Abstract

Deregulation of tyrosine-kinases is a characteristic of most Myeloproliferative Neoplasms (MPN); evolution from chronic phase to acute leukemia depends on the acquisition of additional mutations. Reactive Oxygen Species (ROS), the production of which is increased by tyrosine-kinase activation, can be responsible for additional mutations. The role of ROS in generating genetic aberrations has been mainly studied in BCR-ABL-positive cell lines. Little is known of ROS metabolism in primary cells from CML or Philadelphia-negative MPN (Ph-MPN). After informed consent, cells from blood or bone marrow were obtained from patients diagnosed with CML (12 bone marrow (BM), 8 peripheral blood (PB)), or Ph-MPN (4 Polycythemia Vera, 6 Essential Thrombocythemia, 3 Primary Myelofibroses, 2 atypical CML) and from healthy donors (bone marrow donors) or patients devoid of hematological disease undergoing thoracotomy. Cells were incubated with DCFDA, a fluorogenic marker of ROS production, labelled with an anti-CD45 antibody, stimulated with either the oxidant hydrogen peroxide (H2O2) or the PKC activator Phorbol Myristate Acetate (PMA), and analysed for ROS production by flow cytometry. CD45/SSC gating allowed separate analysis of granulocytes, monocytes or lymphocytes. The basal level of ROS was not higher in CML cells as compared to normal BM or PB leukocytes. It was even significantly lower in CML lymphocytes, either from the BM (2.35 Arbitrary Units vs 8.3 AU, p=5.5 10−5) or PB (2.47 AU vs 7.4 AU, p=3.10−5) and in CML granulocytes from peripheral blood (14 AU vs 45 AU, p =10 −5), but not bone marrow. The ROS levels of Ph-MPN cells were similar or slightly higher than control cells. Upon H2O2 stimulation however, ROS production increased significantly more in CML cells as compared to normal cells (6 fold increase), whatever the cell type (granulocytes, monocytes and lymphocytes) or their origin (PB or BM). In contrast, for Ph-MPN cells, H2O2-stimulated ROS production was close to that of normal cells, with only BM lymphocytes showing ROS generation four fold higher than control BM lymphocytes. After PMA stimulation, which yielded a more modest ROS production than H2O2, CML cells behaved similarly to normal cells, whereas ROS production was four fold higher in Ph-MPN cells, whatever their type and origin. In conclusion, ROS levels at the basal stage are not higher in MPN cells, whether they are Philadelphia positive or negative, as compared to normal cells. Various kinds of stimulation induce different patterns of response, CML cells being more sensitive to oxidants whereas Ph-MPN cells respond more to the cytokine-mimicking agent PMA. These results suggest that the mechanisms of ROS generation and thus of genetic instability are different in CML and Ph-MPN.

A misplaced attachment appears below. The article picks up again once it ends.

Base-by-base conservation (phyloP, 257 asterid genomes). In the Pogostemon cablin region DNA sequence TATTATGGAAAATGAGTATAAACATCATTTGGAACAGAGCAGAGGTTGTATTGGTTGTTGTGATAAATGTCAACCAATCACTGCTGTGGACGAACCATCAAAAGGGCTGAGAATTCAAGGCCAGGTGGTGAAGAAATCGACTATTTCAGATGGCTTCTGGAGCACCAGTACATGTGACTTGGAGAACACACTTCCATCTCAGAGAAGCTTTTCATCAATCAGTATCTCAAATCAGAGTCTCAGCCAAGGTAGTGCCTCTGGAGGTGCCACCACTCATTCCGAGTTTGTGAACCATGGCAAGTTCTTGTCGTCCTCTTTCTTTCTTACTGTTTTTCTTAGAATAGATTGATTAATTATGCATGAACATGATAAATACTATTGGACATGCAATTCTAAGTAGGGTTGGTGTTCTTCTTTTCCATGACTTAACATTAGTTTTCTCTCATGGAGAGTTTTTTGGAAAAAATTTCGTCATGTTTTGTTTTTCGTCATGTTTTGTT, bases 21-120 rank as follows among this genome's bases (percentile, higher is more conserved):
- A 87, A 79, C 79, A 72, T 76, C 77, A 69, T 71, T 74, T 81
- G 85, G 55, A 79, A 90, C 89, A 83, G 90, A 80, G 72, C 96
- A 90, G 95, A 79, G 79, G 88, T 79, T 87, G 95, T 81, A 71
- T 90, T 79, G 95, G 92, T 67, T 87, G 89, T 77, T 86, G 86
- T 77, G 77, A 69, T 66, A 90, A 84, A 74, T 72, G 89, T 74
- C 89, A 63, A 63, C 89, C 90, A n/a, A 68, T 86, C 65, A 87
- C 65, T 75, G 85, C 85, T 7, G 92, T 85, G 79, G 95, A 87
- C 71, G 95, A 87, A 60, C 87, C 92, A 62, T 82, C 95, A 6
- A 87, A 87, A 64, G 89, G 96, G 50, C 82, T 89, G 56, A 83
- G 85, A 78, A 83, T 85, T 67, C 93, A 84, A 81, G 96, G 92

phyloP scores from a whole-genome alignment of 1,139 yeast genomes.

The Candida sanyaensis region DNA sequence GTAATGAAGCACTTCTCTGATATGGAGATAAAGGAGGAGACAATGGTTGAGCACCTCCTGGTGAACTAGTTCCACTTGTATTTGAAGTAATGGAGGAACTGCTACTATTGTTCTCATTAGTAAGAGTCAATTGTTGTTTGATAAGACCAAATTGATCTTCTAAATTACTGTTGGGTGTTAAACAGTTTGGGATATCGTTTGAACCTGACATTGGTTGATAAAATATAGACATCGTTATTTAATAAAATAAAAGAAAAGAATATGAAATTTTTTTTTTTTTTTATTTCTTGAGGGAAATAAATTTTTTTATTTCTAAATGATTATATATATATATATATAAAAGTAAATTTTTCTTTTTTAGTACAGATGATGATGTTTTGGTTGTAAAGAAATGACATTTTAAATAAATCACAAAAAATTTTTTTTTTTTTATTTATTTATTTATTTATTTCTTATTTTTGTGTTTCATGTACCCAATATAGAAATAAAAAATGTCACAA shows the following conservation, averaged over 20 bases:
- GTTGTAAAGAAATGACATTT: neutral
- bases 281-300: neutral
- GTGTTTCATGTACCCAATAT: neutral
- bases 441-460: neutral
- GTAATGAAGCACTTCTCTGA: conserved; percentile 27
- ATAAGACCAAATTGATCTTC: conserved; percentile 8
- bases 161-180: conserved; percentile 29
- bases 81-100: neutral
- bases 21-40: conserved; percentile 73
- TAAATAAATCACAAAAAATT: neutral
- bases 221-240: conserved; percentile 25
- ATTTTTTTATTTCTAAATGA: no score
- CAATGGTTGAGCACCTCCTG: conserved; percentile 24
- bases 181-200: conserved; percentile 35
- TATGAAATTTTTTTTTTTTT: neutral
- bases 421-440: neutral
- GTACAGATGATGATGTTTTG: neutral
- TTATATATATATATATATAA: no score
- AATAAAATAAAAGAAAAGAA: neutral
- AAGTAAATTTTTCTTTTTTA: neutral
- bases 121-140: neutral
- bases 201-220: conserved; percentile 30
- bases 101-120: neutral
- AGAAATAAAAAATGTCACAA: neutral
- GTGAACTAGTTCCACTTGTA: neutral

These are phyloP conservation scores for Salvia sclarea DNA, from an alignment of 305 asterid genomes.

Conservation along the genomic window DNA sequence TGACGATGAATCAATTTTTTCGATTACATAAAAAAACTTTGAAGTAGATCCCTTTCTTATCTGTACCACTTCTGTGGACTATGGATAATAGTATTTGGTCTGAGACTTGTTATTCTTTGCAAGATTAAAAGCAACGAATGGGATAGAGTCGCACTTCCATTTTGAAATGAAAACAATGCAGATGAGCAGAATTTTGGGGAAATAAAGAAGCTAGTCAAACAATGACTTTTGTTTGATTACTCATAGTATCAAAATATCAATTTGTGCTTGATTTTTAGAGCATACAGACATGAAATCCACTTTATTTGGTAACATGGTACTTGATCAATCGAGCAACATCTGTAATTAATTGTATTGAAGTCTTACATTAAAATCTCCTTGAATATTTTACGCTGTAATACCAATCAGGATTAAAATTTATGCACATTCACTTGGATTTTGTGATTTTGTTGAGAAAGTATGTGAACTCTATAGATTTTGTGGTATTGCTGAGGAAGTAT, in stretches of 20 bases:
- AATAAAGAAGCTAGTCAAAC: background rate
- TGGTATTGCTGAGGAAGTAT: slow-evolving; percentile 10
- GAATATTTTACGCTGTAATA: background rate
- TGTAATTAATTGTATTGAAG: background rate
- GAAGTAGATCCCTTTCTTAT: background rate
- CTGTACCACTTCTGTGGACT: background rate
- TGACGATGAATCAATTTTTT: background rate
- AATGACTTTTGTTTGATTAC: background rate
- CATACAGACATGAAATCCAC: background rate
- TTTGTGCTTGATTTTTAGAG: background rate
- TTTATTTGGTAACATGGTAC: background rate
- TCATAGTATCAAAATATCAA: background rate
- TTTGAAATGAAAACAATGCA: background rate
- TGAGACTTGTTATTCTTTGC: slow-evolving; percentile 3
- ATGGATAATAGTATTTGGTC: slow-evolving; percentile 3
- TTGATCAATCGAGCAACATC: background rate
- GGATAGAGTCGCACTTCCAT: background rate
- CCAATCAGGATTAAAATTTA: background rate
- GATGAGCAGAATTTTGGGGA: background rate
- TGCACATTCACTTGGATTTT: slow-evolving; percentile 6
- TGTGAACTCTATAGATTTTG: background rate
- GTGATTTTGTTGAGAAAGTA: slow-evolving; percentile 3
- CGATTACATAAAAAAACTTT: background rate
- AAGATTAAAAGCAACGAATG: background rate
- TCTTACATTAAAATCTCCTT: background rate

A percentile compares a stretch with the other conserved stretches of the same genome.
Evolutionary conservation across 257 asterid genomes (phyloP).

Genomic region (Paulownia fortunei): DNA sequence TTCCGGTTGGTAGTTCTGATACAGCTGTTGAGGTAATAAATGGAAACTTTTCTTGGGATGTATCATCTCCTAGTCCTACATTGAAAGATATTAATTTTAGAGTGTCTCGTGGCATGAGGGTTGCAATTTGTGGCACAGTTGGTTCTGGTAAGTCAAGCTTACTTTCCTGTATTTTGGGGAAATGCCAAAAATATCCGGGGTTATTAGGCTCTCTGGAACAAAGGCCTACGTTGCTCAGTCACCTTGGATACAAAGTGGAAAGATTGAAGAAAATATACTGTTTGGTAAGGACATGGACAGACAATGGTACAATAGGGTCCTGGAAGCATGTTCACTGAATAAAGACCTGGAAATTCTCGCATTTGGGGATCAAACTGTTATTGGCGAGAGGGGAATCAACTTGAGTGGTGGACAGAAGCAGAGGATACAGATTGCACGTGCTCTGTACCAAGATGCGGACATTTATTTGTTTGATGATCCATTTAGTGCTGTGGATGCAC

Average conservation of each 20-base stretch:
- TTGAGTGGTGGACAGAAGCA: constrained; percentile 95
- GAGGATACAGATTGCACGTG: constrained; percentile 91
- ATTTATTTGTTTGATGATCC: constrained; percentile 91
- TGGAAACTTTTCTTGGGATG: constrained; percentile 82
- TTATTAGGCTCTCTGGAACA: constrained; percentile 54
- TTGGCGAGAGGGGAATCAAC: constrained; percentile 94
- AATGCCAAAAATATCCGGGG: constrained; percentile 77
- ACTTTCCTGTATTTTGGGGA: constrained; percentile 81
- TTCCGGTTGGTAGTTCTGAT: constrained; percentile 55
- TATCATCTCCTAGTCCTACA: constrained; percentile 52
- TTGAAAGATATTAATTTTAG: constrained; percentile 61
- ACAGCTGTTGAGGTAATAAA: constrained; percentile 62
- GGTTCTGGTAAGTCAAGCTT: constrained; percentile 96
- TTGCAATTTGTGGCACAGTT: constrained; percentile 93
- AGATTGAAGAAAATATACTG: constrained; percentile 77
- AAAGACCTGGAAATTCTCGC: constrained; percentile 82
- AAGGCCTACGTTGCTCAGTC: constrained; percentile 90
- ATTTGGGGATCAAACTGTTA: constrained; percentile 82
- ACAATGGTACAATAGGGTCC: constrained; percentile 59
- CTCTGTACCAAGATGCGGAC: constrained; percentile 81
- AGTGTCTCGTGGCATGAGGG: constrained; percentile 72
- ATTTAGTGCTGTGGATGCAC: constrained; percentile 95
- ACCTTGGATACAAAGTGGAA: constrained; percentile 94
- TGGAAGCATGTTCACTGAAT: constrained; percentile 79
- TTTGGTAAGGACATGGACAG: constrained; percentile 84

Disclosures: No relevant conflicts of interest to declare.

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